The rain continues and so do I.   Because the weather forecast calls for rain I decided to retraced my original route, and eliminate a variable. The calculated risk pays off and soon after the weather clears all is well. I have passed the halfway point on this tour and my body is now revolting against the mind. After hundreds of miles the right side kneepad is compressing my kneecap and causing an excruciating pain, like a rod through the kneecap, and my kidney area feels as if I have a hot iron pressed against it, I am in pain and I know it.  Can I hang on? And is this merely a mental issue?  I realized I have set my sleeping bag high on a perch on the bike and this forces an uncomfortable mount and dismount resetting the knee pad on a undesired spot, problem one solved, but what about my back?

With only 35 miles to go I had to pull over my back  feels like hot dominos ready to collapse, my reaction time for shifting and braking  have decreased, two variables are back. It is hot and humid  and I  am fatigued but at least I know the path and can pace myself. No one ever said sport touring on a 250 was a glamorous sport, otherwise everyone would be touring.  I stopped, refocused, breathed, assessed and committed to the last phase of this ride. I am going home now.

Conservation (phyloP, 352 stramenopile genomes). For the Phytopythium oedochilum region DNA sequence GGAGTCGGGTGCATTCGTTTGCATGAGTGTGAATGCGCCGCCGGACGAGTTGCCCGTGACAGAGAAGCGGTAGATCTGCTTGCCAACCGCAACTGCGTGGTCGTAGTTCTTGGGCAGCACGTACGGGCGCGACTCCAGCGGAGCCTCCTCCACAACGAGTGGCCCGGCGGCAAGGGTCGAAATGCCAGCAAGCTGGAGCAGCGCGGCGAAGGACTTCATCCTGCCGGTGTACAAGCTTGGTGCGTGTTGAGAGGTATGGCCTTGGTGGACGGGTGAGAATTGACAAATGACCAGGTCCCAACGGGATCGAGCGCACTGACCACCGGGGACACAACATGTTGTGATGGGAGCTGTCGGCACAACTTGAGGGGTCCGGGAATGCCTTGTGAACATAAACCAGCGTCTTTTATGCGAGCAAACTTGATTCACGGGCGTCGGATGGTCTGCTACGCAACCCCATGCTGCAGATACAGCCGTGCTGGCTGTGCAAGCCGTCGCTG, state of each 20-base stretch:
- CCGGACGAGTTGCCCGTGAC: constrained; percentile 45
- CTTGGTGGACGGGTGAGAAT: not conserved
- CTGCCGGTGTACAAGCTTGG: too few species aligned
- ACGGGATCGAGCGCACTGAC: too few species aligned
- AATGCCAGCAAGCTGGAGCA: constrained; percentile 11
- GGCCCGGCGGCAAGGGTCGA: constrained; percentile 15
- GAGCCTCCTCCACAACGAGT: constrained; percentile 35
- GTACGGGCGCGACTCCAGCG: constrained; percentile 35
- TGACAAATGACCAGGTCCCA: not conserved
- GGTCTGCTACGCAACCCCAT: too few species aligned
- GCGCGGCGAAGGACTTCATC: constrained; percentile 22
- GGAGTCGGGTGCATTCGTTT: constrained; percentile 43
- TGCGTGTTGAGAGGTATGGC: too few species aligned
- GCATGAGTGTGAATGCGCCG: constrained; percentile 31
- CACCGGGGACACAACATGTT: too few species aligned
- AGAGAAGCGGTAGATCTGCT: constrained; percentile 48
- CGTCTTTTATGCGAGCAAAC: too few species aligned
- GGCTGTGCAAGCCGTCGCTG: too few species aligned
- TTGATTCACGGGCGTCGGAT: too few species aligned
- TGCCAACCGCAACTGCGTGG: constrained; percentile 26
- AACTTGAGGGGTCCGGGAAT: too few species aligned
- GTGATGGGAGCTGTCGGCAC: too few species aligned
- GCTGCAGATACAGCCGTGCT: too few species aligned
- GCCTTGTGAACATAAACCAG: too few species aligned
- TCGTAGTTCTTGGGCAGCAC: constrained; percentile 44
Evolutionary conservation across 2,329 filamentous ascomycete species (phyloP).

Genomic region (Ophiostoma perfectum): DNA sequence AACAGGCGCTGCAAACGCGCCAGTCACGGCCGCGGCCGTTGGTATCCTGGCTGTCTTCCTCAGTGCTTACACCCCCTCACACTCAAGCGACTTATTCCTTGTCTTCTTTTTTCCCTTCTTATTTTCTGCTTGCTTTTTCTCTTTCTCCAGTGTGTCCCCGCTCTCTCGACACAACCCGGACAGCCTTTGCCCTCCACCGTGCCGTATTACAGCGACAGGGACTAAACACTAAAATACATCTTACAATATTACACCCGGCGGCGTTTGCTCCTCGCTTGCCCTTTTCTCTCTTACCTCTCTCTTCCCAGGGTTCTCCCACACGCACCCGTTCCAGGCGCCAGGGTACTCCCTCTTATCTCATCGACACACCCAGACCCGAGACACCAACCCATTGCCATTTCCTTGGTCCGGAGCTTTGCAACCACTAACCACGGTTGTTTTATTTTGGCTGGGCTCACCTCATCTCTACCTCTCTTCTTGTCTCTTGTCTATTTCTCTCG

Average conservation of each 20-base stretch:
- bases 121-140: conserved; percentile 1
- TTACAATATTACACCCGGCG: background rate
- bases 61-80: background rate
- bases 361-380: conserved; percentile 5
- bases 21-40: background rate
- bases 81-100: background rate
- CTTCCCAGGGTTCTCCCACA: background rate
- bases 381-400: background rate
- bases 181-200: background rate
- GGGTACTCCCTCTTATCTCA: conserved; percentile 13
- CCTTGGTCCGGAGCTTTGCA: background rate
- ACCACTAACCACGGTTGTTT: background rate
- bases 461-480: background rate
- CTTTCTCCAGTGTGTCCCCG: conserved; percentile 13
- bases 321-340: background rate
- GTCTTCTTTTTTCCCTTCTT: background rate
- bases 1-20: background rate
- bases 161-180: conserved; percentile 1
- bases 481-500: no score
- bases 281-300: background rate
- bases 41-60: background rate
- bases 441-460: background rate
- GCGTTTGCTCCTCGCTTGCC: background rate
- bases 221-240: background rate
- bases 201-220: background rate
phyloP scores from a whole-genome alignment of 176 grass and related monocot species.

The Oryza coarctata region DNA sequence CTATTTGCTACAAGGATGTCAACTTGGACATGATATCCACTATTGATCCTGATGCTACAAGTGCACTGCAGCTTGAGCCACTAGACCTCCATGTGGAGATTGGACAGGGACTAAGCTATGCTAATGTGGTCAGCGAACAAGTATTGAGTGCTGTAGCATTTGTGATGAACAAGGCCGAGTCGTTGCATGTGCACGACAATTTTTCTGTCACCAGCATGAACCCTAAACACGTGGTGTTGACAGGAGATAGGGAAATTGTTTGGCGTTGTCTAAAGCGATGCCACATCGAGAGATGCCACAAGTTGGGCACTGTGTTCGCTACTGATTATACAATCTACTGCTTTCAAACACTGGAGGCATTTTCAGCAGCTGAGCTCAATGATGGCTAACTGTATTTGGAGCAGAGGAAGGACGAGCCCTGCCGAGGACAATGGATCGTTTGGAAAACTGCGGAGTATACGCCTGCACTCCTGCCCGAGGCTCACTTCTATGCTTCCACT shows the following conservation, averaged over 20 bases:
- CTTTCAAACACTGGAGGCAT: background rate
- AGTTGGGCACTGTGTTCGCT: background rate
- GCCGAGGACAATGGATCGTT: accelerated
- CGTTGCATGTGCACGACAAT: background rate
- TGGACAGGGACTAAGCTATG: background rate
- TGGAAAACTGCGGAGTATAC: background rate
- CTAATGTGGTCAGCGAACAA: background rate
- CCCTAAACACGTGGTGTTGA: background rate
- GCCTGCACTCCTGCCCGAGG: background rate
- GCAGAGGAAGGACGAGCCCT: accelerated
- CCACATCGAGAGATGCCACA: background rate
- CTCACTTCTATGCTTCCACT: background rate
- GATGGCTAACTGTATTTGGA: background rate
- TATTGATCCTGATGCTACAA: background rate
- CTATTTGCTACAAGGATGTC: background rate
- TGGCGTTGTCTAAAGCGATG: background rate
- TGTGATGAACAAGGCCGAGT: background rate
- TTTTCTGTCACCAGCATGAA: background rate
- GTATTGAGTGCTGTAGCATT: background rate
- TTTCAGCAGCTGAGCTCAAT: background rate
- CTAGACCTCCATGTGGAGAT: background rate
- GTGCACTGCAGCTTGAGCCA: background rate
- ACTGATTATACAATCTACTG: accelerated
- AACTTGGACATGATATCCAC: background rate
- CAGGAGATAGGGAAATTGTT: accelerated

There were twisties abound, with welcome signs such as this one.

More sweet tarmac.

The 250 resting and enjoying the fresh air and quiet.

On the way home I stopped for some refreshments.

Behold a rare specie seldom seen in the wild a CBR250 sport tourer and next to it an ubiquitous Hog.

Just 35 more miles, I think I can, I think I can...

I finally made it home and was greeted by two members of my pack: Master Chief (foreground) and MotoToot.

A couple of souvenirs.

And you may ask, what about the Falls? I hear they are amazing, I have yet to see them. A non moto-enthusiast may think this is utterly absurd all those miles all that time on the road and yet one misses the magnificent Falls. That is one reality. In the span of 870 miles, I fed my soul scenic vistas, met nice people and made new friends, surfed simple yet awesome roads, I breathed the clean air, and replenished my outlook. 

In that span of time I briefly found the realm I seek. I am a Tarmac Surfer and this is my reality, exponentially beautiful reality.